I'll be updating these author resources regularly.
Practical advice for editing and revising your own work:
Sol Stein: Stein on Writing, How to Grow a Novel
You cannot do better than master editor Sol Stein’s practical, invaluable books on the craft of the craft. Clear, understandable advice on every element of creating a novel by one of the best in the business.
Donald Maass: Writing the Breakout Novel Workbook
Maass’s book by the same name is a helpful resource for authors, but the workbook is filled with hands-on, practical exercises to help you hone areas like character motivation, plot, tension, etc.
The Chicago Manual of Style
Every author should know how to properly use his or her tools tools, and prime among those is grammar. This industry-standard reference book is well laid out and presents clear, practical explanations for correct language use in everything from basic grammar rules to what to capitalize, what to italicize, what to hyphenate, and thousands of other minute points that the professional writer needs to know. The exhaustive index allows you to quickly find exactly what you’re looking for.
If you're curious about the editing process and want to have a taste of what it's like before you commit to it, author Marla Miller decided to present glimpses into our work together on her manuscript Sweet Spot in her blog for writers, Marketing the Muse.
There is also video of the two of us discussing the process:
Some of my favorite books on writing:
Brenda Ueland: If You Want to Write
Stephen King: On Writing
Anne Lamott: Bird by Bird
Elizabeth Berg: Escaping into the Open
Natalie Goldberg: Writing Down the Bones
Ursula K. Le Guin: Steering the Craft
Michael Hauge: Writing Screenplays That Sell (not just for screenwriters!)
Steven James: Story Trumps Structure
Steven James: Troubleshooting Your Novel
Where to go for pithy, easy-to-absorb answers to vexing issues of grammar.
Not all of the Oatmeal’s hilarious comics relate to grammar, but the ones that do are a really fun way to remember bugaboos like i.e. versus e.g., or how to use a semicolon. (And if you get sidetracked into Matthew Inman’s other entertaining comics, quizzes, or blogs you won’t be sorry.)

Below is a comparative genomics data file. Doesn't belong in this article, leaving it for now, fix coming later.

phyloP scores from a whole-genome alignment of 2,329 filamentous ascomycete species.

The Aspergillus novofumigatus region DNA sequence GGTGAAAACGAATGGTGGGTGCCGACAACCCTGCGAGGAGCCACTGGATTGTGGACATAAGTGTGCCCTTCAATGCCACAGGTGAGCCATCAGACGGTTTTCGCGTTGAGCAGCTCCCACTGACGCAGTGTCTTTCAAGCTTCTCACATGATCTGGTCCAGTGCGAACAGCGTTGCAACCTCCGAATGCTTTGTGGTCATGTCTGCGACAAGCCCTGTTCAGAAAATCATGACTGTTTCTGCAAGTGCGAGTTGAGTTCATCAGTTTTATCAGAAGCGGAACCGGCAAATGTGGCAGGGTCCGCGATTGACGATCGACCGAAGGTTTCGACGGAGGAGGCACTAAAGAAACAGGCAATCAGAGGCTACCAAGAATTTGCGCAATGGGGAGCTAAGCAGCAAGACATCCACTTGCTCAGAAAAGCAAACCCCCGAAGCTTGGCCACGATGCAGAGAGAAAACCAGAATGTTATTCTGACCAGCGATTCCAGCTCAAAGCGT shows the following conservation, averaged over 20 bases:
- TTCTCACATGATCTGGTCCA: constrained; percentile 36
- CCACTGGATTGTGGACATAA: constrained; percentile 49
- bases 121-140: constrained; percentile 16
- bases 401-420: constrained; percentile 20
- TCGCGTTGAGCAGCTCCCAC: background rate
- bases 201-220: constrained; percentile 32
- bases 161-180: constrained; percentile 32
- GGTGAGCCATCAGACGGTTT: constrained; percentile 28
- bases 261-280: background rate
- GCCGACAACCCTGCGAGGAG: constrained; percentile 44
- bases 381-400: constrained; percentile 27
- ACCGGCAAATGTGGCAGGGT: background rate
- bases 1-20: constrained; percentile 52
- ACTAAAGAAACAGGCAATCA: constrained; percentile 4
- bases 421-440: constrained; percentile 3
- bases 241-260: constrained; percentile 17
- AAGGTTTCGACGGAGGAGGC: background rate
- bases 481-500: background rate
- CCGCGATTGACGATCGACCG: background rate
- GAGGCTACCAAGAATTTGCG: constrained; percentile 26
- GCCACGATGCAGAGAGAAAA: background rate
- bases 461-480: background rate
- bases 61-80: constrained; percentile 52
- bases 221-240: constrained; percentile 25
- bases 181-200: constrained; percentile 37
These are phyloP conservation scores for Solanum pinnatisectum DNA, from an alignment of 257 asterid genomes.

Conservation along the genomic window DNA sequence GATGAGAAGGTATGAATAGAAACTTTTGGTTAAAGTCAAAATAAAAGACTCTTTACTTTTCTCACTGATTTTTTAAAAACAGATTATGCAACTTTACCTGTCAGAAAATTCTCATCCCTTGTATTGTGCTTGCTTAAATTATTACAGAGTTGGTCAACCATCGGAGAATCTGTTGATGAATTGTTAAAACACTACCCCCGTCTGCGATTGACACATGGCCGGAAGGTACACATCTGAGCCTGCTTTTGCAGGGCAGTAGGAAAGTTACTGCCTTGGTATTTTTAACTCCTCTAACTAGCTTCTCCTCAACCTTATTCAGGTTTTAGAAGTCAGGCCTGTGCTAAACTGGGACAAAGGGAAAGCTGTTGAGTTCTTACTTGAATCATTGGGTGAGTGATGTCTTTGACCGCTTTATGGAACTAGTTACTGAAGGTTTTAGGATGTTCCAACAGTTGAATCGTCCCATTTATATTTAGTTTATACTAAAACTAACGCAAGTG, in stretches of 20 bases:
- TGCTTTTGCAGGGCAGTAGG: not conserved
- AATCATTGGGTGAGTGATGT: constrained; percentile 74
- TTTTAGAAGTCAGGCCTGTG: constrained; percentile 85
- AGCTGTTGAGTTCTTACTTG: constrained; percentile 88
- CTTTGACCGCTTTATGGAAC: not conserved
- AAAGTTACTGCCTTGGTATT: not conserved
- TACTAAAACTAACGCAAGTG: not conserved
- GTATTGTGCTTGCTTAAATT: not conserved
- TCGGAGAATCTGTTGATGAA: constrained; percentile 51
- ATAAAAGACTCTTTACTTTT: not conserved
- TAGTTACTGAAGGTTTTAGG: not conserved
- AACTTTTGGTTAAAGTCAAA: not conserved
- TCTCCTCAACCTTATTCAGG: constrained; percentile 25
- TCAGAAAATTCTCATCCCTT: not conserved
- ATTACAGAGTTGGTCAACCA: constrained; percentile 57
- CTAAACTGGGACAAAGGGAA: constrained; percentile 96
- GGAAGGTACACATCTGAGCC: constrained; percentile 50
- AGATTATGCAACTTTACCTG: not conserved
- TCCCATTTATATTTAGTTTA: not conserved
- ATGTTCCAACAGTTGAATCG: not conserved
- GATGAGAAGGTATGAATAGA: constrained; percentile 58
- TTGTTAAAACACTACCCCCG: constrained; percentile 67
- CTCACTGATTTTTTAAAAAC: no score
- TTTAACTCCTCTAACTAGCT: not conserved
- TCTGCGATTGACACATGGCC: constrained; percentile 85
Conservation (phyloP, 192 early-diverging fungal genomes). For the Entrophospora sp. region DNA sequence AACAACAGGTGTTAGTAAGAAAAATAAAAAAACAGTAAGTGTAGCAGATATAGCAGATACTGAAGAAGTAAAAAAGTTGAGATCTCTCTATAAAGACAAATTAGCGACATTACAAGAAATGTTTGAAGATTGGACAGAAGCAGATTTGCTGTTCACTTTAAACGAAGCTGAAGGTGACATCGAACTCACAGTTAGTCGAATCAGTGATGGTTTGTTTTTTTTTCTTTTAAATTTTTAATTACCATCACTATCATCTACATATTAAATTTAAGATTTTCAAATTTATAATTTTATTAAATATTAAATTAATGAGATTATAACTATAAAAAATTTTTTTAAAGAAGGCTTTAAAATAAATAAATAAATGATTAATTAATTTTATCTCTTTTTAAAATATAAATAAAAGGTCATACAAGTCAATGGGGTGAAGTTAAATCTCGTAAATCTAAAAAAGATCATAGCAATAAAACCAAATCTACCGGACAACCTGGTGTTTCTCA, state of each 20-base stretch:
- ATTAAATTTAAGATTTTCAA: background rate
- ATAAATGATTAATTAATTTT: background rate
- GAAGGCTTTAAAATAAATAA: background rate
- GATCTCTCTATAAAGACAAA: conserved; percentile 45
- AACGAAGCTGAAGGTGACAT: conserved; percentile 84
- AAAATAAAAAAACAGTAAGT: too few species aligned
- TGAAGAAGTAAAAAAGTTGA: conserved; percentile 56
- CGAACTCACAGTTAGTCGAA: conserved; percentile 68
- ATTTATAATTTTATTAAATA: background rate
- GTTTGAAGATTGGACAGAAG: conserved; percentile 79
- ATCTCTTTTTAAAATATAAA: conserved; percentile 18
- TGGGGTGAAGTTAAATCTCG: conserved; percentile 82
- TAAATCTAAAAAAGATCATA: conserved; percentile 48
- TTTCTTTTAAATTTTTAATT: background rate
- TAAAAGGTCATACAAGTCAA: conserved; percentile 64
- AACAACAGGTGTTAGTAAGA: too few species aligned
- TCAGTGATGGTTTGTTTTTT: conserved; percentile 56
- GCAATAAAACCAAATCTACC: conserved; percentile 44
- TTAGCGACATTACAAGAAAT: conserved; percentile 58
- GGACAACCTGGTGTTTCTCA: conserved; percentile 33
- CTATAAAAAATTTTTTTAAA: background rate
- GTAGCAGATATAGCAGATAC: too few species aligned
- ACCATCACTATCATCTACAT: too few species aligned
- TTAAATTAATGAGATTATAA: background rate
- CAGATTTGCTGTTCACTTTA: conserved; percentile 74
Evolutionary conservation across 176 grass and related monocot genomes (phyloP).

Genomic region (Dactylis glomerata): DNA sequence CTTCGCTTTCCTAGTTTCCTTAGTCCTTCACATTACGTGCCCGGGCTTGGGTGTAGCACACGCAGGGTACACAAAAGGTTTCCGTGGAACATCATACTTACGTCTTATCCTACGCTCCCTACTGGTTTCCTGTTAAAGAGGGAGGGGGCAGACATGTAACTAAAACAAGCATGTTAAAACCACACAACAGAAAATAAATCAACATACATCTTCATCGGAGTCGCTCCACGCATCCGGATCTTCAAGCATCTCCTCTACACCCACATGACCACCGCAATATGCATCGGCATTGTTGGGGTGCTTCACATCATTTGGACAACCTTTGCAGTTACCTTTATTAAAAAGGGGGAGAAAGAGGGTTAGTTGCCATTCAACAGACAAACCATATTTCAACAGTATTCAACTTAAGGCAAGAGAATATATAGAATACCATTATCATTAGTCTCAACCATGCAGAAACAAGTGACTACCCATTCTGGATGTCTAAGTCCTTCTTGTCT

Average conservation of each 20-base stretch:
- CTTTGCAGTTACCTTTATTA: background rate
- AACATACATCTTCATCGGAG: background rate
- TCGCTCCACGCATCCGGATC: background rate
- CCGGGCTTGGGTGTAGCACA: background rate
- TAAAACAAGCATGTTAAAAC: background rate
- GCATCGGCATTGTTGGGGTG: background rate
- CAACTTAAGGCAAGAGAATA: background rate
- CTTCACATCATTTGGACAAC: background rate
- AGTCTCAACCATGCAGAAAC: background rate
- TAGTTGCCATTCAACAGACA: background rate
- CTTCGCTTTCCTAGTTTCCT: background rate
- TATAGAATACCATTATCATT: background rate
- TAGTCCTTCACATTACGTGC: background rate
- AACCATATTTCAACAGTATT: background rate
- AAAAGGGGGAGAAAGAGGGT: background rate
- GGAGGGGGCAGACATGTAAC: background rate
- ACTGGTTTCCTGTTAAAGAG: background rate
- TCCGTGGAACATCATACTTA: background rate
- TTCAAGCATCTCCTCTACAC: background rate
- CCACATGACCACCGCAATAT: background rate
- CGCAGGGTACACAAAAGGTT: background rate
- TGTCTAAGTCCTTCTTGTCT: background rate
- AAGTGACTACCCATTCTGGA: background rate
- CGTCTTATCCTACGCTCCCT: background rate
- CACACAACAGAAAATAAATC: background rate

Writers in the Storm:
Great advice on craft from experienced authors and editors
Women Writers, Women's Books:
A trove of great articles and interviews by and with top authors, editors, and agents. Great for craft and the business of the business.
Writing Excuses: Seminars that dive into many aspects of craft and business. Each individual podcast is only 15 minutes or less, and include writing assignments.
The Writer's Market Podcast is also good, as is Beautiful Writers, although it’s more inspirational than about craft.
Blondie and the Brit: This podcast features writers talking to writers.
Creative Writing: A Master Class offers free podcasts of more than 40 authors--like Toni Morrison, Joyce Carol Oates, John Updike, Gore Vidal, and many more--talking about the craft of writing.
First Draught (Mary Chris Escobar): This site's description tells you what you need to know: "The craft of writing with craft beer, bourbon, and books."
Researching agents, publishers, self-publishing services, etc.,
When considering hiring any professional to help you create, publish, or market your manuscript, make sure you check out the services you’re considering. I have published a doc with some tips for what to look for, where to look, what to ask, etc. here,
SFWA Writer Beware A helpful resource that serves as a guide to publishers and publishing professionals—with warnings for those with verifiable track records of unethical behavior.
Absolute Write Water Cooler This forum lets you see feedback and evaluations from people who have had experiences with a wide variety of industry professionals. Lots of existing threads here on hundreds of companies and people, so make sure you do a search before you start a new one.
Publisher’s Marketplace Some good info to be found here about member agents, editors, publishers, etc.
The Science Fiction and Fantasy Writers of America has wonderful advice and guidance about selecting agents to query.
Now you know who to query; the next question is how. There is loads of advice about this online, much of it by agents and publishers and experienced authors. Here are a few to get you started:
The Nelson Literary Agency In a column on the right on this page of Kristin Nelson’s blog, you will see sections for query letters, with some examples and great guidelines.
Nathan Bransford, formerly an agent and now an author, also offers great advice.
Agent Query offers a list of agents, along with what they represent, how they prefer to be contacted, and other info about them, and features some tools for tracking your queries. There is also a good article on this site about getting started in the process.
Query Tracker is a similar site.
Here's a page that features successful query letters--the ones that got their authors their agents.
If you want hands-on, one-on-one query help, I recommend author MM Finck’s service the Query Quill. As an interviewer for the Agents' Corner segment for Women Writers, Women['s] Books magazine and community, frequent moderator of agent panels at writers' conferences, and award-winning author of the article "Successful Querying: It's Not All About the Letter,” Finck has the experience to help authors know how to catch an agent’s eye.
Great advice for authors:
Jennifer Weiner, for beginning authors.
Jim Butcher, Digging your way out of middle-of-the-book sag.
Opening lines at The Atlantic.
Have a favorite craft book, podcast, or Web site? I’m always happy to hear about it and consider it for inclusion. Send me a note here.